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Research ArticleOpen Access

Heart Failure Demographic and Clinical Features: The Caribbean Perspective. A Single-Center 100-Case Series Discussion and Review of the Literature

Volume 1 - Issue 4

Felix Nunura1*, Edwin Tulloch-Reid1,2, Dainia S Baugh3 and Ernest C Madu1

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    • 1Division of Cardiovascular Medicine, Heart Institute of the Caribbean, Jamaica
    • 2Department of Interventional Cardiology, Heart Institute of the Caribbean, Jamaica
    • 3Department of Medicine, Heart Institute of the Caribbean, Jamaica

    *Corresponding author: Felix Nunura, Division of Cardiovascular Medicine, Heart Institute of the Caribbean, 23 Balmoral Avenue, Kingston, Jamaica

Received: August 15, 2017;   Published: September 07, 2017

DOI: 10.26717/BJSTR.2017.01.000332

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Background: Heart Failure with reduced Ejection Fraction (EF) is likely itself a heterogeneous entity within the same complex clinical syndrome. The relative contribution of various risk factors and etiological conditions involved in the development of heart failure with Midrange (HFmrEF) and Reduced Ejection Fraction (HFrEF) in the Caribbean population is unknown. We aimed to determine the impact of cardiac risk factors and etiological conditions associated with reduced EF and identify common and distinctive risk profiles between HFmrEF vs HFrEF in a series of cases of Afro-Caribbean population with heart failure.

Methods and Results: We report a case series of 100 consecutive patients (52 % male, age: 65.5 ± 15.3 years) with objective evidence of cardiac dysfunction (EF: 34.8±7.8 %) assessed in the Heart Institute of the Caribbean, Jamaica, over the past two years (2015-2017). The study population was categorized according to LVEF as follows: Overall patients with left ventricular systolic dysfunction (LVEF < 50 %, n=100); HF with midrange LVEF (40-49 %, HFmrEF; n=34, Group 1) and HF with reduced ejection fraction (< 40 %, HFrE; n=66, Group 2). The mean number of risk factors for heart failure (n=100) per case was 1.23±1.09; 36 % had 1, 35 % had 2 or more, while 29 % had none. For the overall group of patients Hypertension -HTN was the most common (68%), followed by Diabetes -DM (27%) but 31% was non-hypertensive and nondiabetic. LVEF < 50 % was associated in 48 % with ischemic heart disease -IHD (20 % with documented myocardial infarction) but in52% with non-ischemic conditions as follows: Dilated Hypertensive Heart Disease-DHHH (24 %), Dilated cardiomyopathy -DCM (14%), and others (10 %). Comparing Group 1 and Group 2, the most significant variable was age (73.8±11.9, Group 1 vs 61.4±15.2, Group 2; p 0.0001). Cases with HFmEF and HFrEF had similar (P > 0.05) clinical characteristics (HTN : 76.4 vs 63.6%; DM: 27.2 % vs 25.7%; dyslipidemia 11.7 % vs 15.1%; smoking 5.8%vs. 7.5 % , obesity 20.5% vs 9 % and atrial fibrillation (20.5% vs 13.6%) , however there were significant differences in the prevalence of DHHD (11% vs. 30.3 %) , IHD (61.7% vs 40.9%) , combined hypertensive and ischemic heart disease (52.9% vs 33%), DCM(2.9 vs. 21.2%) and the presence of wide QRS : LBBB (2.9% vs 22.7 %).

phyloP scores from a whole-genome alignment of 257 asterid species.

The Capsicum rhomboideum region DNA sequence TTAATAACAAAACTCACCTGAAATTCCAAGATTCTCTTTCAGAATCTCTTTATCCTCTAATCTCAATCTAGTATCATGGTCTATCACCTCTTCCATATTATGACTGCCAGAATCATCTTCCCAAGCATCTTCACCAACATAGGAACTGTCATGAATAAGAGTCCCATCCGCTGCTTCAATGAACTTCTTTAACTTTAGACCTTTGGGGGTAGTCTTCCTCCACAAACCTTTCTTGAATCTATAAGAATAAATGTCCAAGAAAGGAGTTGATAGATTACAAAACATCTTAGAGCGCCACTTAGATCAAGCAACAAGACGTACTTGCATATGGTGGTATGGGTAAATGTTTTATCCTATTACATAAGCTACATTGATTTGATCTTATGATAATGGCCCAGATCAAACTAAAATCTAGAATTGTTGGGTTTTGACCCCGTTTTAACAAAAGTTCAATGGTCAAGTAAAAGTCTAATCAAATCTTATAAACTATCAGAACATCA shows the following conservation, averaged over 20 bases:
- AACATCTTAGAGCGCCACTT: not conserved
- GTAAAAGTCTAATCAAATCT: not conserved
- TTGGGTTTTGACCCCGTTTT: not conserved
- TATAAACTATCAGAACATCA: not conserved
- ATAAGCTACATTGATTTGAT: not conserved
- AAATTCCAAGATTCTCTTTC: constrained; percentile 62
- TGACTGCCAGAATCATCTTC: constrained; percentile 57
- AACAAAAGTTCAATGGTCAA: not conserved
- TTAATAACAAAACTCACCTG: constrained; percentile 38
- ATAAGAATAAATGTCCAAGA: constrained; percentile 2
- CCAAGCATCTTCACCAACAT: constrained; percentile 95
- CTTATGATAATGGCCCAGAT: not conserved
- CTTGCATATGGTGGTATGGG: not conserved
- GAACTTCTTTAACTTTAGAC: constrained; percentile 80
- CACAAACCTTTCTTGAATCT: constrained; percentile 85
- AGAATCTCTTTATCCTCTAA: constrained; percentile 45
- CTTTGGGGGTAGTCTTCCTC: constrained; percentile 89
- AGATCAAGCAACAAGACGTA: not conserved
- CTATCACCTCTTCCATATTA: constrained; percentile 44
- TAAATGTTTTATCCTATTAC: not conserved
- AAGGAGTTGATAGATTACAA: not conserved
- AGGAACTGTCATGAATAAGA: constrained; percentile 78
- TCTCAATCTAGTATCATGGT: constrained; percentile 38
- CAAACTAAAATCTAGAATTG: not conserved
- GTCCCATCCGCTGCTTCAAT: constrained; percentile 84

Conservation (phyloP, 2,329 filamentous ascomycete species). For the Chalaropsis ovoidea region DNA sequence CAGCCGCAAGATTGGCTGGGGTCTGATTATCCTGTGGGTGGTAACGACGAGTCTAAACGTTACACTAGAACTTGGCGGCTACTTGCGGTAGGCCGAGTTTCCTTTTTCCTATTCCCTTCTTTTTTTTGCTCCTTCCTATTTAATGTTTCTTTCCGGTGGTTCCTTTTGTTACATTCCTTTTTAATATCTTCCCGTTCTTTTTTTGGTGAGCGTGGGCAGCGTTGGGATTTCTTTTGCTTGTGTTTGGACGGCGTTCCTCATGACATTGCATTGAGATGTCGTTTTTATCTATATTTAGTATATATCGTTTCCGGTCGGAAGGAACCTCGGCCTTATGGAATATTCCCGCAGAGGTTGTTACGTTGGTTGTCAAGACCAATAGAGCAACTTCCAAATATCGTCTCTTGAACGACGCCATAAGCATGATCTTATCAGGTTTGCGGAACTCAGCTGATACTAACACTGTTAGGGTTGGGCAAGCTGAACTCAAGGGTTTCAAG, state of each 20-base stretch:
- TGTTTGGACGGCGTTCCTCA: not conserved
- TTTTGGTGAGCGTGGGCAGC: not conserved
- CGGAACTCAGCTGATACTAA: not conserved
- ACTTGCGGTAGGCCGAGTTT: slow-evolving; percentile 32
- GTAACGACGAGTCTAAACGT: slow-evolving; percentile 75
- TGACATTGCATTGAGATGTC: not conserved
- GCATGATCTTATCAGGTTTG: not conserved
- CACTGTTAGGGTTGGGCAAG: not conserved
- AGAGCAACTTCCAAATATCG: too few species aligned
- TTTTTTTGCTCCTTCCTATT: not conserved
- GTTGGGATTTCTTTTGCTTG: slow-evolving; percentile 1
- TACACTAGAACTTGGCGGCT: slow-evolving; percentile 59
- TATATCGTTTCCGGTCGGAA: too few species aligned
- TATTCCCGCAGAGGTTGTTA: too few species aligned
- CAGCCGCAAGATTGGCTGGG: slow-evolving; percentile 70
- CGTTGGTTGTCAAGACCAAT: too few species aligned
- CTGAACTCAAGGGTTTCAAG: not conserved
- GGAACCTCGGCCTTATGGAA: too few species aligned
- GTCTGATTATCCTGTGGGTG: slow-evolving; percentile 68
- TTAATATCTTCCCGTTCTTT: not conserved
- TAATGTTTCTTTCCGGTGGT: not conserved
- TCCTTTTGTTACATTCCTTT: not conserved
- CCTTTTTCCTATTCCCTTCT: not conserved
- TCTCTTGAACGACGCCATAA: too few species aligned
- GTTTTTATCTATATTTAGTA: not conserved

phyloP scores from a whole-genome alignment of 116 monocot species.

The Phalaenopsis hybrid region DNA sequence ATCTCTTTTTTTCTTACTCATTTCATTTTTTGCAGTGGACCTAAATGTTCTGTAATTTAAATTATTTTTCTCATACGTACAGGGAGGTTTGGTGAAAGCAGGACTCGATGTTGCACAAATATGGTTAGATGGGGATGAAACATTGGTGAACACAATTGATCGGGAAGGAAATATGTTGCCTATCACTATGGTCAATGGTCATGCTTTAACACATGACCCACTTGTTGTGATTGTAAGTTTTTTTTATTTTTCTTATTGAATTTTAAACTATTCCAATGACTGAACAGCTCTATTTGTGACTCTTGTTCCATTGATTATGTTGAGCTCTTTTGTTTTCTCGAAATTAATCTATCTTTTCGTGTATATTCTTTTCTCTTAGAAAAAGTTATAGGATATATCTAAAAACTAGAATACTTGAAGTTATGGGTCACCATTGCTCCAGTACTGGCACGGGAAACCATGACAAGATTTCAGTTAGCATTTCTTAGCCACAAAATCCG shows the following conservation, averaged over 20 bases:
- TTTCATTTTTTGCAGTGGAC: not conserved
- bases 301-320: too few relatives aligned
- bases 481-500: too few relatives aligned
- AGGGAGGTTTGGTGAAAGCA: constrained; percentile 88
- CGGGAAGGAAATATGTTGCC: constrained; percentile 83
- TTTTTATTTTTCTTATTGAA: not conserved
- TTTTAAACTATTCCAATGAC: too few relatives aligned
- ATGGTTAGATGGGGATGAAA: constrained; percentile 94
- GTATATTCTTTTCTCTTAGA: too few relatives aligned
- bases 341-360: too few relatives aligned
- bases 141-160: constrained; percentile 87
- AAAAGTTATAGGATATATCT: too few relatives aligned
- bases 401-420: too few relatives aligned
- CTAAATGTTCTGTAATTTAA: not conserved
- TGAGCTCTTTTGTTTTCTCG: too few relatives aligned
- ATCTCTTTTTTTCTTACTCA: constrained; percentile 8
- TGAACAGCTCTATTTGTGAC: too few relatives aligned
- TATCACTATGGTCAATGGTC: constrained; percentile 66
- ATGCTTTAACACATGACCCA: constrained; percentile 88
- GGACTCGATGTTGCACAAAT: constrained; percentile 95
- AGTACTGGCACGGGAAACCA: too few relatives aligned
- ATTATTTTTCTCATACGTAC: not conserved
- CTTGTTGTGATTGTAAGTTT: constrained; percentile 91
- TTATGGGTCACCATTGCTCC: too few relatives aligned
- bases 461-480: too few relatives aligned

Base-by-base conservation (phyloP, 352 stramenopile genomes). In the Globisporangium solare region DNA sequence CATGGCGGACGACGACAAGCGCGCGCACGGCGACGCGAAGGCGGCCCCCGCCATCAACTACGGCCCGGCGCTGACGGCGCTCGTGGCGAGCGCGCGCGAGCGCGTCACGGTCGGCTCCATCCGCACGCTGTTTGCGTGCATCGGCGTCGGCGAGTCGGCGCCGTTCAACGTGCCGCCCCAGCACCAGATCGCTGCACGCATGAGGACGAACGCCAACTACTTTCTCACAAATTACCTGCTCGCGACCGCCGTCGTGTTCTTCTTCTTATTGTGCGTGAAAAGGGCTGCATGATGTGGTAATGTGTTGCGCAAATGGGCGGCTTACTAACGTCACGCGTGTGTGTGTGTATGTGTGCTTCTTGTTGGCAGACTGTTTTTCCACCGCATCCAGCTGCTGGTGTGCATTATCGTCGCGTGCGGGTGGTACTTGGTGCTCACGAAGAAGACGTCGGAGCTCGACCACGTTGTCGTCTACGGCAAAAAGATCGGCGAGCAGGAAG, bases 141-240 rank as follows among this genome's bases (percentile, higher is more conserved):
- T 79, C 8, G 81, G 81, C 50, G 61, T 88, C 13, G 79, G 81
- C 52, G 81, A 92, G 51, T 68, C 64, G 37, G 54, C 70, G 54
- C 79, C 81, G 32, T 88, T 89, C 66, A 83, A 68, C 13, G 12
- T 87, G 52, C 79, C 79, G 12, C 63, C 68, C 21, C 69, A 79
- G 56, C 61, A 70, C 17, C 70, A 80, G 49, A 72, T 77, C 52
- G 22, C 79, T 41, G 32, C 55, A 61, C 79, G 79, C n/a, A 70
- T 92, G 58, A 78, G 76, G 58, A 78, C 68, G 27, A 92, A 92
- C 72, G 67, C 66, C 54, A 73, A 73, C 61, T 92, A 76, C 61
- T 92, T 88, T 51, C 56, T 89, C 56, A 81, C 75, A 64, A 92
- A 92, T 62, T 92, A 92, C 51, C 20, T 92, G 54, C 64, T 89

Conclusion: Afro-Caribbean patients with heart failure and reduced -abnormal, no preserved- ejection fraction- is mainly hypertensive with or w/o diabetes and half of them develop leftventricularsystolic dysfunction due to non-ischemic causes. In addition, they demonstrate a distinct etiological but similar clinical profile when they are classified in HFmrEF and HFrEF .The impact of these findings remains to be determined in a larger prospective study.

Keywords: Afro-Caribbean; Heart Failure; HFmrEF; HFrEF; Risk factors

Abbreviations: EF: Ejection Fraction; HFmrEF: Heart Failure With Midrange; HFrEF: Heart Failure Reduced Ejection Fraction; HF: Heart Failure; PAR: Population Attributable Risk; ARIC: Atherosclerosis Risk in Communities study; MESA: Multi-Ethnic Study of Atherosclerosis; DM: Diabetes Mellitus

Abstract| Introduction| Methods| Results| Discussion| Conclusions| References|